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Graham Westmacott CFA

Portfolio Manager

Susan Daley CFA

Associate Portfolio Manager
Contact
  • T519.880.0888
  • 1.877.517.0888
  • F519.880.9997
  • The Marsland Centre
  • 20 Erb St. W,
    Suite 506
  • Waterloo, Ontario N2L 1T2

The Importance of Planning

November 3, 2015 - 0 comments

We all have an idea about what our future looks like. Planning is the exercise of making those ideas a reality. It’s about avoiding the regret of “why did I spend so much money on X rather than saving it for something that truly matters to me”. The first step of planning is determining your values. These values can then help you understand why you have those ideas about your future, and what those goals really mean to you. Effective planning is about setting priorities to establish which goals are most important. Often people skip this step and launch immediately into selecting specific investments. They might believe they are setting themselves a good goal of “getting rich”, but without a quantifiable target, a timescale, or a recognition that other goals are less important, there is no real commitment or way to track progress.

Only once you have your priorities set, can you worry about efficiency – the best route to achieving your goal. Investment advisors are often measured on how well they can outperform the market, also known as generating alpha. Studies show that as an industry, investment professionals don’t do this on a consistent basis. Even if a fund manager can, it’s impossible to determine who that will be before the fact. Even if you could, that isn’t necessarily the best way to measure an investor’s success. Take Josh and Mindy as an example. Josh and Mindy want to pay for their child’s education in 15 years. They chose their current investment advisor because he has a proven track record of beating his benchmark, the FTSE TMX Canada Short Term Bond Index. Fifteen years from now, Josh and Mindy go to take the money out of their RESP to pay for their child’s tuition, but realize they don’t have as much as they thought they would. It’s not because their advisor hasn’t managed their assets well – he even matched or outperformed the benchmark the majority of the time, creating alpha. The problem started far before they even gave their money to their advisor. They didn’t have a plan.

For individuals, the main reason for investing is so that they can achieve their long-term goals. While it is important to make sure that advisors aren’t consistently underperforming their benchmark, it’s even more important for investors to make sure that their investments are on track to provide the returns they need to meet their goals. This is where planning comes into play.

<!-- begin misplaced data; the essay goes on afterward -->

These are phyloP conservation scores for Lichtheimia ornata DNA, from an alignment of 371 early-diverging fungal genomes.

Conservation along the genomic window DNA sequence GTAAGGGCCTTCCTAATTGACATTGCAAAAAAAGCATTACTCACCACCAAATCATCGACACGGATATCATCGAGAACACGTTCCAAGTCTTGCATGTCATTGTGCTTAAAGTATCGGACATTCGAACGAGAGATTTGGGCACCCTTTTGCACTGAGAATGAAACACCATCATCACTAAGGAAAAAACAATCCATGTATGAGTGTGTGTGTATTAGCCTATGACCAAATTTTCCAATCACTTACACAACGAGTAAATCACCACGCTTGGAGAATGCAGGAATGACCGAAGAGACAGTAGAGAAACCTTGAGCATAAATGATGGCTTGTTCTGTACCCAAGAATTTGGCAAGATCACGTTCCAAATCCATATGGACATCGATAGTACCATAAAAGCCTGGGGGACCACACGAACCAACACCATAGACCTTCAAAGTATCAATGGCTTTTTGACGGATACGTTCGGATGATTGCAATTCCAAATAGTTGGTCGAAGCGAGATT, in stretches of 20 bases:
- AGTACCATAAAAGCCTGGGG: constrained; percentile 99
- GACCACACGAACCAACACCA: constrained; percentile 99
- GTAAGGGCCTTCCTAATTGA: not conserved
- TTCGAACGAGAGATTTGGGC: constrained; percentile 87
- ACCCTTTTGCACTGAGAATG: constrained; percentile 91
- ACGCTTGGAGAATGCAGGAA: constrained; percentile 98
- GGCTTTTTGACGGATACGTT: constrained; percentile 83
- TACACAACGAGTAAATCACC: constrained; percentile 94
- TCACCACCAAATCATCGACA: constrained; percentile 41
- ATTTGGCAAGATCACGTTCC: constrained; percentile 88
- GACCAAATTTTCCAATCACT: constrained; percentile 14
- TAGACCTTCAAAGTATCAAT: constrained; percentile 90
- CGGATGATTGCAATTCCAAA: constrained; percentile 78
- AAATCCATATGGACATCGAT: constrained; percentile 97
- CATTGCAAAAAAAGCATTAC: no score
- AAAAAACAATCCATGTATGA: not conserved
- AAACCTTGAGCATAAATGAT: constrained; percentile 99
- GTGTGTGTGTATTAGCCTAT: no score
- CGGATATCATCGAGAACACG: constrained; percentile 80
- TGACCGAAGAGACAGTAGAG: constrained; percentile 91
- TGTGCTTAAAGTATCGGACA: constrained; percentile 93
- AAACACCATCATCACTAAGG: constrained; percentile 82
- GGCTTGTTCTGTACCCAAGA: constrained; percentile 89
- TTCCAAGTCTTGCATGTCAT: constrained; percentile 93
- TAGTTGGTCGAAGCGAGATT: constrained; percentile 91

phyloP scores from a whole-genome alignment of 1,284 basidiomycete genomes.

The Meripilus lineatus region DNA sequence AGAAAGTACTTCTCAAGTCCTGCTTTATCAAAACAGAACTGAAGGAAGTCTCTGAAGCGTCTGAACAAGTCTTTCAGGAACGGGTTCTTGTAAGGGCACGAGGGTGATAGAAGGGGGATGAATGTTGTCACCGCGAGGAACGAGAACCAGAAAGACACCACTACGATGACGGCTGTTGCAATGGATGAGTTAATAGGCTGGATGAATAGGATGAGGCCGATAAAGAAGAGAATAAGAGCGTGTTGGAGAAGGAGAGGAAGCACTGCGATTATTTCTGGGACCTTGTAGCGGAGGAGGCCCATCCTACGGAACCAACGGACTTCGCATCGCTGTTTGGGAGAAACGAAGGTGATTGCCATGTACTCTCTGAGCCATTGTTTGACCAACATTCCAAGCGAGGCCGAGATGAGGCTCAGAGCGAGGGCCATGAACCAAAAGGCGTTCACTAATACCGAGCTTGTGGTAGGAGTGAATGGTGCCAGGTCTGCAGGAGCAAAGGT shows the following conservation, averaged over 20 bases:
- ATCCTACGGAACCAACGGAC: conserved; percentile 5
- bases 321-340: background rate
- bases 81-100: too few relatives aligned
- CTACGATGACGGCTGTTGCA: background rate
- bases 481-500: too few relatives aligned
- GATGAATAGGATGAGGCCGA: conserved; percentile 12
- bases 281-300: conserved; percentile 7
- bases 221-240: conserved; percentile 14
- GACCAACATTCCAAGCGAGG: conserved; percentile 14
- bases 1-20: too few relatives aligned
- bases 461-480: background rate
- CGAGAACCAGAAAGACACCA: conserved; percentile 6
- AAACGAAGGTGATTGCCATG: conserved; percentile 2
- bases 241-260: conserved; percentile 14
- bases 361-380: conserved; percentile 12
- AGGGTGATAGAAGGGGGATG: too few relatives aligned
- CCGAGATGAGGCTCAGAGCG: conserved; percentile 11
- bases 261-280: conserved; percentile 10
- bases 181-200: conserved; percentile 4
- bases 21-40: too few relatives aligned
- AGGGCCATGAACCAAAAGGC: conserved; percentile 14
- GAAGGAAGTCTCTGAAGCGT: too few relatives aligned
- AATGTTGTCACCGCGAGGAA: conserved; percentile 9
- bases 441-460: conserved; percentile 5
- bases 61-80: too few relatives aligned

Planning takes stock of your financial position today, defines your goals (i.e. where you want to end up in the future), and helps you make decisions on how to get there. Let’s return to Josh and Mindy. They invested $3,000 over the next 15 years with their advisor. Since he was investing in Short Term Bonds, we use PWL’s expected returns for a 100% fixed income portfolio, 2.48% per year on average. They wanted to have $60,000 in today’s dollars for their child’s education. Some quick calculations would have shown that they should expect to fall short of their goals by $13,000. While that isn’t a happy conversation to have, it enables Josh and Mindy to make some key decisions now, while they have time to make an impact. They have a number of options to choose from: they could say, “that’s fine, our child can fund a portion of their schooling with a part-time job or with student debt”; “we can squeeze another $850 out of our budget each year to make up the difference”; “our cash flow is high enough that we can top up the extra $13,000 when our child starts school”; “we’d like to invest in more equities, in hopes of a higher return over the long-term (while understanding that this poses a higher risk)”; or a combination of the above. While Josh and Mindy’s advisor may have managed to provide alpha (i.e. beat his benchmark), Josh and Mindy still didn’t achieve their goals. This is why planning is so important, so that investors can see ahead of time if they are off track, and what decisions to make to give them a better chance of achieving their goals.

While this is a simplistic example, it outlines how planning can help inform important decisions. Two of the main levers that Josh and Mindy had at their disposal were the amount of savings, and how to invest their contributions. More complex planning, such as retirement planning can be even more important because retirees often don’t have the opportunity to use their regular income or earn more money to make up for shortfalls like Josh and Mindy could. Retirement planning allows investors to frame decisions around saving and asset allocation, deciding when to retire, and tax minimization while they still have options to make a material impact.

For many young professionals, savings goals (like retirement) can be very far away, which makes it seem impossible to plan for. While it may be difficult to determine a specific plan right now since so many factors are unknown, it’s best to at least have a guidepost for your savings and investing, so you can determine whether or not you’re on track. Otherwise you might wake up one day and be in that position of regret, thinking “why did I spend so much money on X rather than saving it for something that truly matters to me”. Financial planning helps to determine how much money you need to set aside, and how to invest those savings, so you can feel confident about reaching your goals, even if they change along the way.

By: Susan Daley with 0 comments.
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